Modality (Grammar and Semantics)

An exercise on modality

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In grammar and semantics, modality refers to linguistic devices that indicate the degree to which an observation is possible, probable, likely, certain, permitted, or prohibited. In English, these notions are commonly (though not exclusively) expressed by modal auxiliaries, such as can, might, should, and will. They are sometimes combined with not.

Martin J. Endley suggests that "the simplest way to explain modality is to say that it has to do with the stance the speaker adopts toward some situation expressed in an utterance...[M]odality reflects the speaker's attitude toward the situation being described" ("Linguistic Perspectives on English Grammar," 2010).

Deborah Cameron illustrates with an example:

"[Modality] is what makes the difference between a factual assertion like unicorns never existed, and a more guarded view, such as it seems unlikely that unicorns could ever have existed—or a bolder claim like the existence of unicorns must always have been a myth. Modality, then, is a resource speakers and writers use when they are staking claims to knowledge: it allows them to formulate different kinds of claims (e.g., assertions, opinions, hypotheses, speculations) and indicate how committed they are to those claims." ("The Teacher's Guide to Grammar," Oxford University Press, 2007)

Indicating Modality Grammatically

Just as tense indicates a time aspect of a verb, words that are used to show modality indicate the mood of the sentence—that is, how factual or assertive the statement is—and it can be done in any number of ways, including with adjectives. Martin J. Endley in "Linguistic Perspectives on English Grammar" explains:

"Thus, a situation might be described as possible, probable, necessary, or certain. The noun counterparts of these adjectives also express modality so that a situation can be described as a possibility, a probability, a necessity, or a certainty. Moreover, it is possible to use ordinary lexical verbs to convey modality....And think about the difference between saying that you know something and saying that you believe something. Such differences are essentially a matter of modality. Finally, English also contains certain semi-fixed lexical phrases (e.g., rumor has it) that are, basically, modal expressions." (IAP, 2010)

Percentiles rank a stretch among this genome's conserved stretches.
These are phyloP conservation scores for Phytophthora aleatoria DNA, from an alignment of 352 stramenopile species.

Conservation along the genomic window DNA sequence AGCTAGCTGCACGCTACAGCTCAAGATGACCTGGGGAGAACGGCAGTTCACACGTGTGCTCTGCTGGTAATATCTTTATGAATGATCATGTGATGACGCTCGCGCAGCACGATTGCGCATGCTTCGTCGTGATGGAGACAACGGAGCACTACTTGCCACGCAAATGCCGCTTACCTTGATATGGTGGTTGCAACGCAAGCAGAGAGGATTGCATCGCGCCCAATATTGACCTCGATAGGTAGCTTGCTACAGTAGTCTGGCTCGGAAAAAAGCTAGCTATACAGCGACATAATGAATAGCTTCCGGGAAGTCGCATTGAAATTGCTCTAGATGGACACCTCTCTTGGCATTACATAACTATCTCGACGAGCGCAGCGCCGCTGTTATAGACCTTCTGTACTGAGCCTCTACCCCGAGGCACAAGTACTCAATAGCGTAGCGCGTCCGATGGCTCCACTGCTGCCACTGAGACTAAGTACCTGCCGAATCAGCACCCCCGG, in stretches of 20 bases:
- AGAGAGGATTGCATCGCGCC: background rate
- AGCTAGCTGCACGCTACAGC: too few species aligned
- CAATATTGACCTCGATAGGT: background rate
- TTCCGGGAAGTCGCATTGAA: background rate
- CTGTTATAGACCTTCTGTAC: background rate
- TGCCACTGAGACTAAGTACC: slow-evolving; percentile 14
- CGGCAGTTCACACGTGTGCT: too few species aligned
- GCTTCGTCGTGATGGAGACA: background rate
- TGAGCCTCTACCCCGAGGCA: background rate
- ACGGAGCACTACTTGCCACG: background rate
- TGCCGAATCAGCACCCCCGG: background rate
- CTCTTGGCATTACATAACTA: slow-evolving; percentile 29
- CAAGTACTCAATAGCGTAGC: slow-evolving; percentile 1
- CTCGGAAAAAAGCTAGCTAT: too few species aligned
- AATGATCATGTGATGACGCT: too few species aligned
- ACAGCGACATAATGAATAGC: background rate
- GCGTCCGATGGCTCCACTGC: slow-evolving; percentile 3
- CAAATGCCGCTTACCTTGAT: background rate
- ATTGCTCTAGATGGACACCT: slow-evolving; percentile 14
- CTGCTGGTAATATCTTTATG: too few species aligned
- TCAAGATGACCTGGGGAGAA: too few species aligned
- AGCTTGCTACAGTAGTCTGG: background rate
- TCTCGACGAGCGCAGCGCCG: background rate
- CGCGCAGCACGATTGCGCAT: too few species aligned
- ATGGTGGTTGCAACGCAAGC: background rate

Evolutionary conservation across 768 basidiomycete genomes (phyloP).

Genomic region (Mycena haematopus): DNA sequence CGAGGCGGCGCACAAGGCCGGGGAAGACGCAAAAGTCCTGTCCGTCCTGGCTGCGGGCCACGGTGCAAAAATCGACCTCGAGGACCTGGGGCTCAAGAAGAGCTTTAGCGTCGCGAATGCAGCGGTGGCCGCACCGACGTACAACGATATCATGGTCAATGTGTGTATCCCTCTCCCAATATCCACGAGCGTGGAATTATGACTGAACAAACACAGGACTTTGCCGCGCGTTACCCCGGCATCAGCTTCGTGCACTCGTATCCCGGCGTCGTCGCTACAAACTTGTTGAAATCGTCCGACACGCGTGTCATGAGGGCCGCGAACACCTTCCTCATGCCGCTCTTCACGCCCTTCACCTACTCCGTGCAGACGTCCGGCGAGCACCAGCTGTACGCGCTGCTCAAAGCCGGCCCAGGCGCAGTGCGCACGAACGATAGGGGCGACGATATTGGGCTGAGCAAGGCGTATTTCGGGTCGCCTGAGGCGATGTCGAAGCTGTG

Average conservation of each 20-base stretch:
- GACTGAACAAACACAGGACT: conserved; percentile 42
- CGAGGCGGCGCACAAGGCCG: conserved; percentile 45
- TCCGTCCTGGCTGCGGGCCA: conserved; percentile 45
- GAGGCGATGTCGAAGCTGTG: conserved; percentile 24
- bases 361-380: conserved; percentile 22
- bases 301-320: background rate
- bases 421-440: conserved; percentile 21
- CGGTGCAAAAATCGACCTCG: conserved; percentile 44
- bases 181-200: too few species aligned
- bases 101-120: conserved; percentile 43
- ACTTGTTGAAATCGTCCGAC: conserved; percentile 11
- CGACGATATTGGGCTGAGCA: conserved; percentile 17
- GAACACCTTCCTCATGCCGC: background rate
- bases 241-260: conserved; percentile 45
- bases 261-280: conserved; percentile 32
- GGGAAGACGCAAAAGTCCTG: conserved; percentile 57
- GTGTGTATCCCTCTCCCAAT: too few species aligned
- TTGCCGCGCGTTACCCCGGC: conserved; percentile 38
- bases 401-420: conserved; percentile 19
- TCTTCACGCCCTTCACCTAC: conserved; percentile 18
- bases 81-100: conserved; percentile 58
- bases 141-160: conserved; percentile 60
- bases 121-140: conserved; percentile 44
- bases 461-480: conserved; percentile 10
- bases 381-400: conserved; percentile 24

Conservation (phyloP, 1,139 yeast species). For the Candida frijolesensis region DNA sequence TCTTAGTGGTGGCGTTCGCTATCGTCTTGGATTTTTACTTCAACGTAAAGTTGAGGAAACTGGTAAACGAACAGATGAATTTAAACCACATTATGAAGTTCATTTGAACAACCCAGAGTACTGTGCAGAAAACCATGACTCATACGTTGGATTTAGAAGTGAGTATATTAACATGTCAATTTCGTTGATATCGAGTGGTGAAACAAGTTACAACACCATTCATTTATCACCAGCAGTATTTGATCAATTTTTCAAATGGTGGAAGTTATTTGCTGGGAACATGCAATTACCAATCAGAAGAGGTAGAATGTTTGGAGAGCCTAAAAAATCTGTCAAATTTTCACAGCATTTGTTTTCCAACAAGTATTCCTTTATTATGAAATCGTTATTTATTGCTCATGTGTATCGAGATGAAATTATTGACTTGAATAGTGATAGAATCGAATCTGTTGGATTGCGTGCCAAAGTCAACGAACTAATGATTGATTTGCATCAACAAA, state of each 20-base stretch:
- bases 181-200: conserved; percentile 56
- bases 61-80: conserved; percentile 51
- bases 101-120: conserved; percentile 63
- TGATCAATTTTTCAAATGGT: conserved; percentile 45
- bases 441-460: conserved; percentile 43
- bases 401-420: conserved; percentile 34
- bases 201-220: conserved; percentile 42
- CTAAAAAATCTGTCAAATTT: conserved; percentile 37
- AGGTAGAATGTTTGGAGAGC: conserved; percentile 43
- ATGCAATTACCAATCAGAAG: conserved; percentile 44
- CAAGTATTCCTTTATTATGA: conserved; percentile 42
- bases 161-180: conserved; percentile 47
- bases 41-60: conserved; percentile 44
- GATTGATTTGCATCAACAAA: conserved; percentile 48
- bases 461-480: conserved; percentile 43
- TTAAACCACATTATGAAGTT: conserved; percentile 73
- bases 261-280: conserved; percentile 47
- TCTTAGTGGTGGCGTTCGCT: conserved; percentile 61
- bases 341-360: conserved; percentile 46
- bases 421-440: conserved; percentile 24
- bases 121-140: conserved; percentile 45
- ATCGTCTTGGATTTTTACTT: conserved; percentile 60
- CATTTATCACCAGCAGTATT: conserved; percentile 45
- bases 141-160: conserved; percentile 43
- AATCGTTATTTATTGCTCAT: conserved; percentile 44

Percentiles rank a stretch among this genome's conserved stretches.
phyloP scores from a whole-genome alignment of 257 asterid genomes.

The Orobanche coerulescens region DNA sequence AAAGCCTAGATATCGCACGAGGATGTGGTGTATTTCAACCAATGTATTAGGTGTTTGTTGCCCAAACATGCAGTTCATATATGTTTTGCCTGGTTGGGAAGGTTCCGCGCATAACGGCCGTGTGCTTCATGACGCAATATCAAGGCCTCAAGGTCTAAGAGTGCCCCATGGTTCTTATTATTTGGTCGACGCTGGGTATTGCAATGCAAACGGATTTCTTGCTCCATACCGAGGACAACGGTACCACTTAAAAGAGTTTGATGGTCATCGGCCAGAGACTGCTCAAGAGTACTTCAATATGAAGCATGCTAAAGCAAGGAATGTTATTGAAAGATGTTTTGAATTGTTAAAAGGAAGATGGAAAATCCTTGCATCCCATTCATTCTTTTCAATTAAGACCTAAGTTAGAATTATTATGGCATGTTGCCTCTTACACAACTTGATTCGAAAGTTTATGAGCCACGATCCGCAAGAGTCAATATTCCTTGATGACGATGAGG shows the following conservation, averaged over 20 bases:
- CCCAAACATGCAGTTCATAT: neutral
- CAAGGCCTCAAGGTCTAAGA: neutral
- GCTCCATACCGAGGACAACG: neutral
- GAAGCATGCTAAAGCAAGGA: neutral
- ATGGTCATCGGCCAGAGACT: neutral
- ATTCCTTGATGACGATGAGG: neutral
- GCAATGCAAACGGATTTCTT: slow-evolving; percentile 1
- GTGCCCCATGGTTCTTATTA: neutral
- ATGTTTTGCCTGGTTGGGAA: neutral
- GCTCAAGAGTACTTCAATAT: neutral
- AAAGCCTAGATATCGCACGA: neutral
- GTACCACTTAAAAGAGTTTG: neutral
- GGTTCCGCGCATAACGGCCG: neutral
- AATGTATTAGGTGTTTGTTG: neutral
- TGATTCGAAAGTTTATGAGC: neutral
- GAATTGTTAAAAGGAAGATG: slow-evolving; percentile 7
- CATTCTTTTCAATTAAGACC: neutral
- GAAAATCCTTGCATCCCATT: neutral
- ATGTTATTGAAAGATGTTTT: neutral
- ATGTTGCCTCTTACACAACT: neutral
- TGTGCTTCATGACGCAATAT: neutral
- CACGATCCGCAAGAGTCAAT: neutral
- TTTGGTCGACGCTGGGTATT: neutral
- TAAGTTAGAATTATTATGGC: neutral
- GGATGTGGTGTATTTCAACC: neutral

Other terms that express modality are marginal modals, such as need, ought to, dare, or used to.

In Depth: Types of Modality

The range of possibilities expressed when using modality is a broad spectrum, ranging from not very likely to very likely; to express these different levels, modality comes with named gradations, as explained by authors Günter Radden and René Dirven, in "Cognitive English Grammar": 

"Modality is concerned with the speaker's assessment of, or attitude towards, the potentiality of a state of affairs. Modality, therefore, relates to different worlds. Assessments of potentiality, as in You must be right, relate to the world of knowledge and reasoning. This type of modality is known as epistemic modality. Modal attitudes apply to the world of things and social interaction. This type of modality is known as root modality. Root modality comprises three subtypes: deontic modality, intrinsic modality and disposition modality. Deontic modality is concerned with the speaker's directive attitude towards an action to be carried out, as in the obligation You must go now. Intrinsic modality is concerned with potentialities arising from intrinsic qualities of a thing or circumstances, as in The meeting can be canceled, i.e. 'it is possible for the meeting to be canceled.' Disposition modality is concerned with a thing's or a person's intrinsic potential of being actualised; in particular abilities. Thus, when you have the ability to play the guitar you will potentially do so....Modal verbs have a special status among modal expressions: they ground a situation in potential reality." (John Benjamins, 2007)